Pubdate: Sat, 01 Nov 2003
Source: Eau Claire Leader-Telegram (WI)
Copyright: 2003 Eau Claire Press
Author: Gary Storck


While Rep. David Obey may be correct with his assertions about the Bush 
administration's arrogance, "Obey: Bush arrogant in Iraq efforts" (Oct. 
27), the fact is that Obey has his own problems with arrogance.

Back in 1970, freshman congressman Obey joined a majority of Congress in 
voting for the Controlled Substances Act (CSA), which created a drug 
classification system that placed controlled substances into one of five 
schedules. This scheduling is supposed to be based upon medicinal value, 
harmfulness, and potential for abuse, but politics also played a role with 
the classifying marijuana as a Schedule 1 drug with no medicinal use.

A terrible mistake had been made causing generations of American patients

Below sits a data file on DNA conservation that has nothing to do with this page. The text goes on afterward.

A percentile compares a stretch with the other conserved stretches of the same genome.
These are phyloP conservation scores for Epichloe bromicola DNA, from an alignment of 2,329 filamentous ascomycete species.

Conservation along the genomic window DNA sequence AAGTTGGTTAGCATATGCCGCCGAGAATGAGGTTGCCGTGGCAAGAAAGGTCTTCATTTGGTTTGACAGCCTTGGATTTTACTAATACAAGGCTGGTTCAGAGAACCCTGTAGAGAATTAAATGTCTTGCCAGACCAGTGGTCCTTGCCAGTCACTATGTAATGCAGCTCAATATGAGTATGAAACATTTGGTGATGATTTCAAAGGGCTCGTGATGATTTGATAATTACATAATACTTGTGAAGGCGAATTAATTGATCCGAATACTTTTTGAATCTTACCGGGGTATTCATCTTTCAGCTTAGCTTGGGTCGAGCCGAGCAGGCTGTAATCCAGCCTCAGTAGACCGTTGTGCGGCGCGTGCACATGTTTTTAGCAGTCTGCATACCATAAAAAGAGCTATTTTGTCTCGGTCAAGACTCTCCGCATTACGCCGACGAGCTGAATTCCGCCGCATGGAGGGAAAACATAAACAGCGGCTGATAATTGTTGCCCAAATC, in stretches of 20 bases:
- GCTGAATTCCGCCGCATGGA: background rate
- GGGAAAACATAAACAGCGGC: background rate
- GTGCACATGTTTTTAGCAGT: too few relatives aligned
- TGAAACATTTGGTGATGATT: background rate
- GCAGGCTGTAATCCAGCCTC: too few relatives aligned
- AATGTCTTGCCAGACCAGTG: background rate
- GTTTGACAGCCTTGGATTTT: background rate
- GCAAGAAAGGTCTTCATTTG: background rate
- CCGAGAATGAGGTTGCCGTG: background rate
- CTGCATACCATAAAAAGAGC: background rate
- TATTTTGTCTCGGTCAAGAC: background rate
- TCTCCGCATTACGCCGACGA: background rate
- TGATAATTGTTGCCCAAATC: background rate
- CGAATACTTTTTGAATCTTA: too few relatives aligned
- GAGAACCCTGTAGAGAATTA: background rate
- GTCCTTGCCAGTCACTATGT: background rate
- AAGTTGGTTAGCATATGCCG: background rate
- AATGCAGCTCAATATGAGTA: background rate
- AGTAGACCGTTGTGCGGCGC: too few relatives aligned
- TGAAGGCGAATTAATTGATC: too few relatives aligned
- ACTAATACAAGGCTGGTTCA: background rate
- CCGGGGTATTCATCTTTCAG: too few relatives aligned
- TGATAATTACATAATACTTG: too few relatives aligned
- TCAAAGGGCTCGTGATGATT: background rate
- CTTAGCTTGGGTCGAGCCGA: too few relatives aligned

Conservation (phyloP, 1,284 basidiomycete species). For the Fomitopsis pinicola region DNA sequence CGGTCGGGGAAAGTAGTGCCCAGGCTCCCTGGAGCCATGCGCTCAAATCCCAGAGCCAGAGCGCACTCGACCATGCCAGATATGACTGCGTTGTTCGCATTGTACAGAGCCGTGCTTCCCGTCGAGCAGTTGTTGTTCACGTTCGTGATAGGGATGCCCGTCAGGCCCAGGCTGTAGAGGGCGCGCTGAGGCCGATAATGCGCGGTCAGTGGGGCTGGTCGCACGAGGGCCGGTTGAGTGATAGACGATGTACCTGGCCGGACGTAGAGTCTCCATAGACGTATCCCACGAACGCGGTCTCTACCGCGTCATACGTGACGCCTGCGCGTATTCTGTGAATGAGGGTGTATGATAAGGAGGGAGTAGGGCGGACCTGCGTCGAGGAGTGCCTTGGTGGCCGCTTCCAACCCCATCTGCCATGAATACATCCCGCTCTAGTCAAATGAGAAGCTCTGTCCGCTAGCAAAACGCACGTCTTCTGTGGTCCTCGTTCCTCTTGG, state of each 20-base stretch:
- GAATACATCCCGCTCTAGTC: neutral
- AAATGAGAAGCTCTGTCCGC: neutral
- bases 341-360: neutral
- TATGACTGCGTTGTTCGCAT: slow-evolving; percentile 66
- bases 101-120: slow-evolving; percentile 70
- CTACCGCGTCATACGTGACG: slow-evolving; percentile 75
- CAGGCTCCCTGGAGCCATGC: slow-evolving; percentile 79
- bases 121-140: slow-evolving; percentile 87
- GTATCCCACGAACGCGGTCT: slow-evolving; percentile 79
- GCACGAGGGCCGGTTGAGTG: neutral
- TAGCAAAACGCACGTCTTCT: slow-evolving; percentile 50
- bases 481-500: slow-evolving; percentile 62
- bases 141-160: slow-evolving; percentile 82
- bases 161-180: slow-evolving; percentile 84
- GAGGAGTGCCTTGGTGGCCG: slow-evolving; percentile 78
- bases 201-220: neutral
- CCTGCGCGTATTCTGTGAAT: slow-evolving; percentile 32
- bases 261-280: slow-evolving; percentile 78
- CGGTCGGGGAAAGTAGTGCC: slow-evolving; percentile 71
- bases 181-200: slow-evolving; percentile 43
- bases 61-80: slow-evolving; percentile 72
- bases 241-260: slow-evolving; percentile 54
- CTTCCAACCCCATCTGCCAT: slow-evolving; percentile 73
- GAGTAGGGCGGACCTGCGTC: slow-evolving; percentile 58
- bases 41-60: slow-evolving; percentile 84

to be denied access to a non-toxic medicine recognized as a treatment for 
hundreds of ailments, including AIDS, a disease unknown in 1970.

Fortunately, this mistake can be fixed. There is a bill in Congress that 
would do so. The bill, sponsored by Reps. Barney Frank, D-Mass., and Dana 
Rohrabacher, R-Calif., is the States' Rights to Medical Marijuana Act, HR 
2233, which would reschedule marijuana so doctors can prescribe it and 
allow states to set policies on medical marijuana without federal interference.

With Wisconsin's Legislature about to consider medical marijuana 
legislation, HR 2233 is suddenly very important. Unfortunately, so far only 
one Wisconsin congressperson has co-sponsored the bill, Rep. Tammy Baldwin, 

Obey, as one of a handful still in Congress who voted the CSA into law, 
needs to take responsibility for his freshman error by fighting with all 
his might to undo that mistake by passing HR 2233 into law.


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